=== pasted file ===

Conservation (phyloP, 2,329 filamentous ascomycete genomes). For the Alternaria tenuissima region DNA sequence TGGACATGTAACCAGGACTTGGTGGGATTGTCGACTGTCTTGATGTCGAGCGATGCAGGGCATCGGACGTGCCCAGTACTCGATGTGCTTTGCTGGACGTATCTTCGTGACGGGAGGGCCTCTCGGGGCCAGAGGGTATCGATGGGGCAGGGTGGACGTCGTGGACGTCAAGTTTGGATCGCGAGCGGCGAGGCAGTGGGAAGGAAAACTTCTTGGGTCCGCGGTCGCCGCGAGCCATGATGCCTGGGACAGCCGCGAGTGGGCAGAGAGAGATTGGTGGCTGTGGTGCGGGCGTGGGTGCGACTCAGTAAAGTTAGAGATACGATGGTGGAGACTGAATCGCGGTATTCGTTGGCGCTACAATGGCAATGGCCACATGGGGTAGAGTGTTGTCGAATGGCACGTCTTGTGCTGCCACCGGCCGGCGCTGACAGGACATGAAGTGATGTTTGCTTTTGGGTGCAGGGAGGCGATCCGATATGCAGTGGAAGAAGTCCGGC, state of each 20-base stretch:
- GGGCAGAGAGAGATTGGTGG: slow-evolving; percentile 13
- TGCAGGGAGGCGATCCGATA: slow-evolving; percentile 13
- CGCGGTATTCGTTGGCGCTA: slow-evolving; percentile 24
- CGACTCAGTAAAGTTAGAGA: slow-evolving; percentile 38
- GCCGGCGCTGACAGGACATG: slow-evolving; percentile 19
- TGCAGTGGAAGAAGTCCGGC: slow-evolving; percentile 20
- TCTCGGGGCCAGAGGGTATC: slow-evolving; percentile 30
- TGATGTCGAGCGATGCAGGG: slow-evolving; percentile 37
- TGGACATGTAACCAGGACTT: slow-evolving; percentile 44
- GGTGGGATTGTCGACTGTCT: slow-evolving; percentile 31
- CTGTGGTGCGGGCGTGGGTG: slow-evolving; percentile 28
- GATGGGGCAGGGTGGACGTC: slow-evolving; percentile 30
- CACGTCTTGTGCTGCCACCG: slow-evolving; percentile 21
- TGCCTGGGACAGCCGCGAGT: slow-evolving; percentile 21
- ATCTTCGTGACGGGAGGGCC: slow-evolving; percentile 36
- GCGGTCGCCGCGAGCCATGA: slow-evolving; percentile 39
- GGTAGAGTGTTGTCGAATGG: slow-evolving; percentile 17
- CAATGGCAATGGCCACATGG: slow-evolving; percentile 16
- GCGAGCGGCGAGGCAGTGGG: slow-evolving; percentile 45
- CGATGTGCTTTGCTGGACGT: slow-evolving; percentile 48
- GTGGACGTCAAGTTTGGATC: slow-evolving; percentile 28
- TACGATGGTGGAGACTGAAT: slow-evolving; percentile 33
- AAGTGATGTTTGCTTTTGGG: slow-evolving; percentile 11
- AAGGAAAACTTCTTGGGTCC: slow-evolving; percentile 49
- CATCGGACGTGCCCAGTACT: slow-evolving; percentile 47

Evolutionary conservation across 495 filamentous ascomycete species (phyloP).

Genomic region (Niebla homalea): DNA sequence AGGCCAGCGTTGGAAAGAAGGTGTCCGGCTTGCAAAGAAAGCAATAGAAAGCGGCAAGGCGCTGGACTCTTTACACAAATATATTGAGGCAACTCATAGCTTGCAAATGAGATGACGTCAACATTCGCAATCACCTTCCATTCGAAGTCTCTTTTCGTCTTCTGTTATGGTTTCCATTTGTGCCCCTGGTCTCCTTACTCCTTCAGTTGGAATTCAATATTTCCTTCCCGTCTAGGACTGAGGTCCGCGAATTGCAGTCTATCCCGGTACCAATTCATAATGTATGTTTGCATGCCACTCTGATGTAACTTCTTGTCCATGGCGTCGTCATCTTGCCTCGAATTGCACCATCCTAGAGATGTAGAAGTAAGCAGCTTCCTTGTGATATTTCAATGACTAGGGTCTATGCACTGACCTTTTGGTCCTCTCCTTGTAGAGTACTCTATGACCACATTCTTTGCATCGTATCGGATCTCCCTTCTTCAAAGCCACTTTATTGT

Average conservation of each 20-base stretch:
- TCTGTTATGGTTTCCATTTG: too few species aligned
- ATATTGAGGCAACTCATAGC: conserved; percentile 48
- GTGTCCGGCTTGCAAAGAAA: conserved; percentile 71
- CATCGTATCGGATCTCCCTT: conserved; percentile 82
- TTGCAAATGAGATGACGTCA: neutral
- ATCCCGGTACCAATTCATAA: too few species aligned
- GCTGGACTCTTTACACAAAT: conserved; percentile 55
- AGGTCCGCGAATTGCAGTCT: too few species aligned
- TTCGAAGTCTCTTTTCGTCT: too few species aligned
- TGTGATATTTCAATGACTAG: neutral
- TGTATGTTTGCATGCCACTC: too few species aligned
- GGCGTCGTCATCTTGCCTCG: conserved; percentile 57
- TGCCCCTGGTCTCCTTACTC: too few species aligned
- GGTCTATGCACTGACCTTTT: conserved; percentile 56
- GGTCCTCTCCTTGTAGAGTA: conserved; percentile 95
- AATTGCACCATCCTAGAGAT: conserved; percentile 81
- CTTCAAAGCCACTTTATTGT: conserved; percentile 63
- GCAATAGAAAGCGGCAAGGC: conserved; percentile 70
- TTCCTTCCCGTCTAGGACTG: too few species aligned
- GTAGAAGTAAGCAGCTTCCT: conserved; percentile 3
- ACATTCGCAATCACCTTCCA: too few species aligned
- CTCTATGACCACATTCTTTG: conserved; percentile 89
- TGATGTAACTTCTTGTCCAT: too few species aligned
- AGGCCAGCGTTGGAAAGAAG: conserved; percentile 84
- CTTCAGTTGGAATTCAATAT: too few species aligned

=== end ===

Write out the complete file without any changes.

Conservation (phyloP, 2,329 filamentous ascomycete genomes). For the Alternaria tenuissima region DNA sequence TGGACATGTAACCAGGACTTGGTGGGATTGTCGACTGTCTTGATGTCGAGCGATGCAGGGCATCGGACGTGCCCAGTACTCGATGTGCTTTGCTGGACGTATCTTCGTGACGGGAGGGCCTCTCGGGGCCAGAGGGTATCGATGGGGCAGGGTGGACGTCGTGGACGTCAAGTTTGGATCGCGAGCGGCGAGGCAGTGGGAAGGAAAACTTCTTGGGTCCGCGGTCGCCGCGAGCCATGATGCCTGGGACAGCCGCGAGTGGGCAGAGAGAGATTGGTGGCTGTGGTGCGGGCGTGGGTGCGACTCAGTAAAGTTAGAGATACGATGGTGGAGACTGAATCGCGGTATTCGTTGGCGCTACAATGGCAATGGCCACATGGGGTAGAGTGTTGTCGAATGGCACGTCTTGTGCTGCCACCGGCCGGCGCTGACAGGACATGAAGTGATGTTTGCTTTTGGGTGCAGGGAGGCGATCCGATATGCAGTGGAAGAAGTCCGGC, state of each 20-base stretch:
- GGGCAGAGAGAGATTGGTGG: slow-evolving; percentile 13
- TGCAGGGAGGCGATCCGATA: slow-evolving; percentile 13
- CGCGGTATTCGTTGGCGCTA: slow-evolving; percentile 24
- CGACTCAGTAAAGTTAGAGA: slow-evolving; percentile 38
- GCCGGCGCTGACAGGACATG: slow-evolving; percentile 19
- TGCAGTGGAAGAAGTCCGGC: slow-evolving; percentile 20
- TCTCGGGGCCAGAGGGTATC: slow-evolving; percentile 30
- TGATGTCGAGCGATGCAGGG: slow-evolving; percentile 37
- TGGACATGTAACCAGGACTT: slow-evolving; percentile 44
- GGTGGGATTGTCGACTGTCT: slow-evolving; percentile 31
- CTGTGGTGCGGGCGTGGGTG: slow-evolving; percentile 28
- GATGGGGCAGGGTGGACGTC: slow-evolving; percentile 30
- CACGTCTTGTGCTGCCACCG: slow-evolving; percentile 21
- TGCCTGGGACAGCCGCGAGT: slow-evolving; percentile 21
- ATCTTCGTGACGGGAGGGCC: slow-evolving; percentile 36
- GCGGTCGCCGCGAGCCATGA: slow-evolving; percentile 39
- GGTAGAGTGTTGTCGAATGG: slow-evolving; percentile 17
- CAATGGCAATGGCCACATGG: slow-evolving; percentile 16
- GCGAGCGGCGAGGCAGTGGG: slow-evolving; percentile 45
- CGATGTGCTTTGCTGGACGT: slow-evolving; percentile 48
- GTGGACGTCAAGTTTGGATC: slow-evolving; percentile 28
- TACGATGGTGGAGACTGAAT: slow-evolving; percentile 33
- AAGTGATGTTTGCTTTTGGG: slow-evolving; percentile 11
- AAGGAAAACTTCTTGGGTCC: slow-evolving; percentile 49
- CATCGGACGTGCCCAGTACT: slow-evolving; percentile 47

Evolutionary conservation across 495 filamentous ascomycete species (phyloP).

Genomic region (Niebla homalea): DNA sequence AGGCCAGCGTTGGAAAGAAGGTGTCCGGCTTGCAAAGAAAGCAATAGAAAGCGGCAAGGCGCTGGACTCTTTACACAAATATATTGAGGCAACTCATAGCTTGCAAATGAGATGACGTCAACATTCGCAATCACCTTCCATTCGAAGTCTCTTTTCGTCTTCTGTTATGGTTTCCATTTGTGCCCCTGGTCTCCTTACTCCTTCAGTTGGAATTCAATATTTCCTTCCCGTCTAGGACTGAGGTCCGCGAATTGCAGTCTATCCCGGTACCAATTCATAATGTATGTTTGCATGCCACTCTGATGTAACTTCTTGTCCATGGCGTCGTCATCTTGCCTCGAATTGCACCATCCTAGAGATGTAGAAGTAAGCAGCTTCCTTGTGATATTTCAATGACTAGGGTCTATGCACTGACCTTTTGGTCCTCTCCTTGTAGAGTACTCTATGACCACATTCTTTGCATCGTATCGGATCTCCCTTCTTCAAAGCCACTTTATTGT

Average conservation of each 20-base stretch:
- TCTGTTATGGTTTCCATTTG: too few species aligned
- ATATTGAGGCAACTCATAGC: conserved; percentile 48
- GTGTCCGGCTTGCAAAGAAA: conserved; percentile 71
- CATCGTATCGGATCTCCCTT: conserved; percentile 82
- TTGCAAATGAGATGACGTCA: neutral
- ATCCCGGTACCAATTCATAA: too few species aligned
- GCTGGACTCTTTACACAAAT: conserved; percentile 55
- AGGTCCGCGAATTGCAGTCT: too few species aligned
- TTCGAAGTCTCTTTTCGTCT: too few species aligned
- TGTGATATTTCAATGACTAG: neutral
- TGTATGTTTGCATGCCACTC: too few species aligned
- GGCGTCGTCATCTTGCCTCG: conserved; percentile 57
- TGCCCCTGGTCTCCTTACTC: too few species aligned
- GGTCTATGCACTGACCTTTT: conserved; percentile 56
- GGTCCTCTCCTTGTAGAGTA: conserved; percentile 95
- AATTGCACCATCCTAGAGAT: conserved; percentile 81
- CTTCAAAGCCACTTTATTGT: conserved; percentile 63
- GCAATAGAAAGCGGCAAGGC: conserved; percentile 70
- TTCCTTCCCGTCTAGGACTG: too few species aligned
- GTAGAAGTAAGCAGCTTCCT: conserved; percentile 3
- ACATTCGCAATCACCTTCCA: too few species aligned
- CTCTATGACCACATTCTTTG: conserved; percentile 89
- TGATGTAACTTCTTGTCCAT: too few species aligned
- AGGCCAGCGTTGGAAAGAAG: conserved; percentile 84
- CTTCAGTTGGAATTCAATAT: too few species aligned